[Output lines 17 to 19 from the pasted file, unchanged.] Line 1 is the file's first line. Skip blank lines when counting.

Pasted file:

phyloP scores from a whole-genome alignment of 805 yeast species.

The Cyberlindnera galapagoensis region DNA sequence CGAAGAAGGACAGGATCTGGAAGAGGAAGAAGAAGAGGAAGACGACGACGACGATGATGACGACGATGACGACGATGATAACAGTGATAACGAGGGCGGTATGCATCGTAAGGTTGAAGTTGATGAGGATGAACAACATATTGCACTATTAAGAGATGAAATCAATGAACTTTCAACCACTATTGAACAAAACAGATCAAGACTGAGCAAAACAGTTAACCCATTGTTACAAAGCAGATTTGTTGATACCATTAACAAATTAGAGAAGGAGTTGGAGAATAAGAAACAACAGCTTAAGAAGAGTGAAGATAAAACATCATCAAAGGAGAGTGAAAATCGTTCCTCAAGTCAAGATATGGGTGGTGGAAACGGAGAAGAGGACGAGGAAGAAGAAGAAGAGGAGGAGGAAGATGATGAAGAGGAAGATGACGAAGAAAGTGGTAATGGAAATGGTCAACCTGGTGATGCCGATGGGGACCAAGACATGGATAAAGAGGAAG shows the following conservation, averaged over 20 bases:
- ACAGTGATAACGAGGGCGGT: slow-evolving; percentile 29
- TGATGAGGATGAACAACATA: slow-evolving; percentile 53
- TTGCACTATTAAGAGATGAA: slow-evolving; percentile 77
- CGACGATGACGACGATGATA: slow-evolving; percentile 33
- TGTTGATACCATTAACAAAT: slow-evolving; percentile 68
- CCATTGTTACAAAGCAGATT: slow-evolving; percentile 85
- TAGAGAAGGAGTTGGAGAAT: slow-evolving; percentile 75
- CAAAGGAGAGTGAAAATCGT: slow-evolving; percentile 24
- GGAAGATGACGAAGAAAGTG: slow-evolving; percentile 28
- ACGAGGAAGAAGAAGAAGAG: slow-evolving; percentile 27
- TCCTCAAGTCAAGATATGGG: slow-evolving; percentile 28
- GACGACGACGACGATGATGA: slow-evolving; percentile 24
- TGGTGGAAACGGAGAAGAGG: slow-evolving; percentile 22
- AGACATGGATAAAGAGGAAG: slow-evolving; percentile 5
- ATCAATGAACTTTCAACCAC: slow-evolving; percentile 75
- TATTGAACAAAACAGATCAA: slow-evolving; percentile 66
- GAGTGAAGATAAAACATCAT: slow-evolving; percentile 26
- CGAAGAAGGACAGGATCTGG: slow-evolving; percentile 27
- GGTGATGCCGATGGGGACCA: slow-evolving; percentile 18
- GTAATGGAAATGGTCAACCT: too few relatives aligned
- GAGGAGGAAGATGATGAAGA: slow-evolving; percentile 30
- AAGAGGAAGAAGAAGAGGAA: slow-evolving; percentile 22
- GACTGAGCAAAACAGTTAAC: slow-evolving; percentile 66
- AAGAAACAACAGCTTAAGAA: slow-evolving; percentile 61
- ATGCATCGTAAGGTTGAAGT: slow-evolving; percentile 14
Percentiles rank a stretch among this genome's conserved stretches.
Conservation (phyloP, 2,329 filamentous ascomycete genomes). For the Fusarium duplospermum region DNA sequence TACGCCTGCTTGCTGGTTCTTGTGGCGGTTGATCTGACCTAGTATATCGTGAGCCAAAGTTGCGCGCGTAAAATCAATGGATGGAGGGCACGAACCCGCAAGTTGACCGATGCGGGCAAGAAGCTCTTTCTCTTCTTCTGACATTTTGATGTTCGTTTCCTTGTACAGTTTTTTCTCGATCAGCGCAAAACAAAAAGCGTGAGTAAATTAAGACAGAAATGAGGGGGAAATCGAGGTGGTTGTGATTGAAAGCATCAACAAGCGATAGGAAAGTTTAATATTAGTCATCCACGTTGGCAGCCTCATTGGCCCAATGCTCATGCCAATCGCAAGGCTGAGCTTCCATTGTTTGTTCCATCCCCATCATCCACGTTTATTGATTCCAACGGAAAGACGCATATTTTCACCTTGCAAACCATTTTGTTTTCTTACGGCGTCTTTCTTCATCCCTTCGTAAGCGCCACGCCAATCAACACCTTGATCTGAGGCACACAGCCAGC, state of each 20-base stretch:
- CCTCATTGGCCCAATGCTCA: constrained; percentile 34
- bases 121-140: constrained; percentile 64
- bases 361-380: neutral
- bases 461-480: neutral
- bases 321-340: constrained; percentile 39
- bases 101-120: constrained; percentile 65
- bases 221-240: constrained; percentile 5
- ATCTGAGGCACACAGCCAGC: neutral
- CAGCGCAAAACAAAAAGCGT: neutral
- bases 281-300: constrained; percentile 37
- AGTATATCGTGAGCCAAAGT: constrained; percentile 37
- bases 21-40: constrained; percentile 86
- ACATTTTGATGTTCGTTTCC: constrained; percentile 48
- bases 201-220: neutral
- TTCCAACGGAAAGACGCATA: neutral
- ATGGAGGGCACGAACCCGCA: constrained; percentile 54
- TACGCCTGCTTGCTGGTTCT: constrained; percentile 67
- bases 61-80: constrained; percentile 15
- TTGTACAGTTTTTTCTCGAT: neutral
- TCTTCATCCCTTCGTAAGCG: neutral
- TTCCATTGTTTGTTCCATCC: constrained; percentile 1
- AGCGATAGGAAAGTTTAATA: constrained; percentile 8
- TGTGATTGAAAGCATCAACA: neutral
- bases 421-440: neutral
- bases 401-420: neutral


- ATCAATGAACTTTCAACCAC: slow-evolving; percentile 75
- TATTGAACAAAACAGATCAA: slow-evolving; percentile 66
- GAGTGAAGATAAAACATCAT: slow-evolving; percentile 26